30 pages 1 hour read



Nonfiction | Book | Adult | Published in 98

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Important Quotes

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“It is true indeed that noble character is best appreciated in those ages in which it can most readily develop. But today, when I set out to recount the life of one no longer with us, I had to beg an indulgence that I would not have sought for an invective: so savage and hostile to virtue are our times.” 

(Chapter 1, Page 54)

This passage from the opening chapter of “Agricola” may be a reference to Tacitus having requested permission from Domitian to write about Agricola and being denied. Whether or not this is true, the sentiment Tacitus expresses here speaks to his belief that tyranny eroded morality under Domitian’s reign. According to Tacitus, the emperor was jealous of others’ success and hostile to hearing them praised, making it easier to abuse great men than honor them.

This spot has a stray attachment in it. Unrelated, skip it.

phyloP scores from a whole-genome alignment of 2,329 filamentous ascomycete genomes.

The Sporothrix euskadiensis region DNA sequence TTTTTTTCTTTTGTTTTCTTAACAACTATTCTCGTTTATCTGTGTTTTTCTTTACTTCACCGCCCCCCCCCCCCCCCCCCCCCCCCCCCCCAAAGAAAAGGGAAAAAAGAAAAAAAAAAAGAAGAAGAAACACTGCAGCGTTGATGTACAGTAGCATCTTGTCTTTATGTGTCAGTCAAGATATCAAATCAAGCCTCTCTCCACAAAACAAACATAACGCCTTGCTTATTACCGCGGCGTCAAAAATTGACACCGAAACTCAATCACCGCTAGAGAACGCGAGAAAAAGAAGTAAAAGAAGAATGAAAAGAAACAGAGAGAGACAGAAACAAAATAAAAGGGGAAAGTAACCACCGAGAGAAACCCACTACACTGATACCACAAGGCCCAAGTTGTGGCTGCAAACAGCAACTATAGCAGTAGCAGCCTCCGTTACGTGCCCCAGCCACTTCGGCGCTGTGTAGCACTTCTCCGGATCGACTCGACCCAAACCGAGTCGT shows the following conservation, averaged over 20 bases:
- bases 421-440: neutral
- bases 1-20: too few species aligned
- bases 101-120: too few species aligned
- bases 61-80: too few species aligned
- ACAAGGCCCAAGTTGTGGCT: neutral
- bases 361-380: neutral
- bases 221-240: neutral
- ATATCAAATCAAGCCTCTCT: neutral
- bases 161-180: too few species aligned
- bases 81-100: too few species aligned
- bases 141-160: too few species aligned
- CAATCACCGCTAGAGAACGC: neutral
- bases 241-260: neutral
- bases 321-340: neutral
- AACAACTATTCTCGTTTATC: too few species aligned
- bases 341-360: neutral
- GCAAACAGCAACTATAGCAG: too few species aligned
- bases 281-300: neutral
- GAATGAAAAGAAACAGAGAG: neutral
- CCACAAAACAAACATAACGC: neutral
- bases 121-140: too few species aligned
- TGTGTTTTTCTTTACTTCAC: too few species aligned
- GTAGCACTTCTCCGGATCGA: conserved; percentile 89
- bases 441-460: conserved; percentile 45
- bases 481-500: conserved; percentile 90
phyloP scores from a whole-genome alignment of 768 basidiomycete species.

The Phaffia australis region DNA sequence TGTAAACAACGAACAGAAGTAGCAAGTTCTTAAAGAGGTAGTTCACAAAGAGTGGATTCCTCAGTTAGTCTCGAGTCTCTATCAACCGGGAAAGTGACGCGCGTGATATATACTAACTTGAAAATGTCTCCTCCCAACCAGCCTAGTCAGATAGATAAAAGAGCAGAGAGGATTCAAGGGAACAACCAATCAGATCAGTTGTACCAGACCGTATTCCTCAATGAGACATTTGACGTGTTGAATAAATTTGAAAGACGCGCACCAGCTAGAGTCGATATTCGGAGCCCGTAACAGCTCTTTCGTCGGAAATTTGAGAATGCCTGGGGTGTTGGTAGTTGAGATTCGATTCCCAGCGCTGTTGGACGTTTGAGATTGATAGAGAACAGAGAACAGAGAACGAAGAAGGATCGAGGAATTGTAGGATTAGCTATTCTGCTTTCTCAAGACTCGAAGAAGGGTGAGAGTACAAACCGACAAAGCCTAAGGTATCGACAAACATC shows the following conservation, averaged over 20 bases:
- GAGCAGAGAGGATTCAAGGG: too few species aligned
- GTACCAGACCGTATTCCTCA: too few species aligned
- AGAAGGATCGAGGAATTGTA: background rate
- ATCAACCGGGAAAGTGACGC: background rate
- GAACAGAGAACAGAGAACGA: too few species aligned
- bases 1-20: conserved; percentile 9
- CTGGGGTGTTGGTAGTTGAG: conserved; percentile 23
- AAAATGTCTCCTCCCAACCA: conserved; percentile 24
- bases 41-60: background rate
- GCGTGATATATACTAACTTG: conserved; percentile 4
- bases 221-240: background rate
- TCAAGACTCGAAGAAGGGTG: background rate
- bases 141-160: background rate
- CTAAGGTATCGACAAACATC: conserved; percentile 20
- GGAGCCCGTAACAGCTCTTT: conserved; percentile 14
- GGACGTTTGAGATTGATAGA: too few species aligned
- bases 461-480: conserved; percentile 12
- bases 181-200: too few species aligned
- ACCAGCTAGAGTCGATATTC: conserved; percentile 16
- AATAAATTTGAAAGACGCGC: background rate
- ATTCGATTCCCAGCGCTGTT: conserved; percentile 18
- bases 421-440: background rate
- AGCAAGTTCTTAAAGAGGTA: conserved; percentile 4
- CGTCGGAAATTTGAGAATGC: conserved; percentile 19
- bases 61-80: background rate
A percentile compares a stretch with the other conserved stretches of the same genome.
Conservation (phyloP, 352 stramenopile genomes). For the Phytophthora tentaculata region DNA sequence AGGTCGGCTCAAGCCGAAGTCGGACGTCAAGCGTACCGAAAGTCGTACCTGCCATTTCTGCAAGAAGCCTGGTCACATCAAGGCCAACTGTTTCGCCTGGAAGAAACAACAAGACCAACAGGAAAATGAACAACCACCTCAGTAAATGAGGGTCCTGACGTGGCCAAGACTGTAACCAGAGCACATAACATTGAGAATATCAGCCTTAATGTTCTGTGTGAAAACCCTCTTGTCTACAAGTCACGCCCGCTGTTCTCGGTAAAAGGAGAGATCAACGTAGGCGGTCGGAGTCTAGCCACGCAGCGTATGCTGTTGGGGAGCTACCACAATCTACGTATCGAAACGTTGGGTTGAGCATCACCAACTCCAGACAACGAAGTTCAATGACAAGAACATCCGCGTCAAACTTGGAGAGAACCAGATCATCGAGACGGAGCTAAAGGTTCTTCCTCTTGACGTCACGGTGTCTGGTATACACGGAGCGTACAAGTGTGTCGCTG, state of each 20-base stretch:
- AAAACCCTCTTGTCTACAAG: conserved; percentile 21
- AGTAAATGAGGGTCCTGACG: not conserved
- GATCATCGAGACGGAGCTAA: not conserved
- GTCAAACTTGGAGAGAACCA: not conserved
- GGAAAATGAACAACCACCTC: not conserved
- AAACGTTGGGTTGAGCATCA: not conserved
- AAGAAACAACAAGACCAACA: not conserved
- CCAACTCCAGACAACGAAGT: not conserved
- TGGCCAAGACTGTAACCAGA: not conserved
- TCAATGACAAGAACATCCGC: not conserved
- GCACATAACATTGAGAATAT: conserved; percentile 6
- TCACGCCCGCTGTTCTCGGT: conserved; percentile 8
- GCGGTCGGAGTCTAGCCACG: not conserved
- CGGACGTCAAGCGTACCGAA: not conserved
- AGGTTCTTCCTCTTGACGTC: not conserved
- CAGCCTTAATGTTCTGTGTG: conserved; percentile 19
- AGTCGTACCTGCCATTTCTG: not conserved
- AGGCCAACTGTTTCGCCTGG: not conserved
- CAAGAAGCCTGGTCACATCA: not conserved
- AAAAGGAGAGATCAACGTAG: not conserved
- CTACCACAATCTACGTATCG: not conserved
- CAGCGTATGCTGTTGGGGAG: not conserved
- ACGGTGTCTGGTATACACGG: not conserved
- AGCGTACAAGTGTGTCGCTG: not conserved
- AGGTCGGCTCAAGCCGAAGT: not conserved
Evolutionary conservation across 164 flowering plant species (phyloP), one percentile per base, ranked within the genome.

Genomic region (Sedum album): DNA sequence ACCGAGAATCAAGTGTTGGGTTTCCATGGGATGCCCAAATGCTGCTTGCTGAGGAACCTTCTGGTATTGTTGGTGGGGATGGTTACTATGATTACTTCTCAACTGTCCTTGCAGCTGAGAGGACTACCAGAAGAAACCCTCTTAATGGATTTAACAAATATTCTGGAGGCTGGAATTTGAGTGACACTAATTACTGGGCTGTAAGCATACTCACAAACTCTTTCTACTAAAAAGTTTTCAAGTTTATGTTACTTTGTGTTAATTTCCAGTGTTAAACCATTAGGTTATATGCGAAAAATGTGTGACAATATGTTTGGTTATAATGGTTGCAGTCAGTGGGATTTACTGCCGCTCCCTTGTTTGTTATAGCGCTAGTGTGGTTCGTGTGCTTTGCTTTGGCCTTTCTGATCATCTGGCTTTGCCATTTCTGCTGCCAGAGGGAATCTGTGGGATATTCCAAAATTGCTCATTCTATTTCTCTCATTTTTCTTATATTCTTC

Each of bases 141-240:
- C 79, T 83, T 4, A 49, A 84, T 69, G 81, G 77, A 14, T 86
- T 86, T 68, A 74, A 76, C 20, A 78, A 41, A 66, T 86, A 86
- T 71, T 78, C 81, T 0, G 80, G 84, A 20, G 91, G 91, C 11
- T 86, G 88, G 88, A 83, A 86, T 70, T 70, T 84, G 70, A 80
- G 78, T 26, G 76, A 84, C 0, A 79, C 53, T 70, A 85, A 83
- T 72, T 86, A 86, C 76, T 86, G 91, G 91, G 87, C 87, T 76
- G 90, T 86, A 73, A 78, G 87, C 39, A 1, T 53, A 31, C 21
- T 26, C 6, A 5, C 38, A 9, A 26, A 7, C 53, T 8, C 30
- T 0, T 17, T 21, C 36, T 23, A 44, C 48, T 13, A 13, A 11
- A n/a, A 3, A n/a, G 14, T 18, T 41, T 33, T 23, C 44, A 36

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“No doubt they believed that by that fire the voice of the Roman people, the freedom of the Senate and the moral consciousness of the human race were wiped out; even teachers of philosophy and all honorable studies were banished, so that nothing decent might be encountered anywhere. We have indeed left an impressive example of subservience. Just as the Rome of old explored the limits of freedom, so have we plumbed the depths of slavery, robbed by informers even of the interchange of speech. We would have lost our memories as well as our tongues had it been as easy to forget as to be silent.” 

(Chapter 2, Pages 54-55)

Here, Tacitus discusses the depths to which Roman morality has sunk during Domitian’s tyrannous reign. The “Rome of old” most likely alludes to the republic, ostensibly a time of greater freedom for Roman citizens, which Tacitus contrasts with the current empire, which not only engages in expansion abroad but seeks to colonize the inner consciousness of its citizens. The “fire” that would wipe out the Senate’s freedom and humanity’s moral consciousness—meaning the burning of the eulogies written for Paetus Thrasea and Priscus Helvidius—represents the destruction of freedom, especially freedom of memory and thought. Tacitus’s form of resistance is to preserve memory by writing history.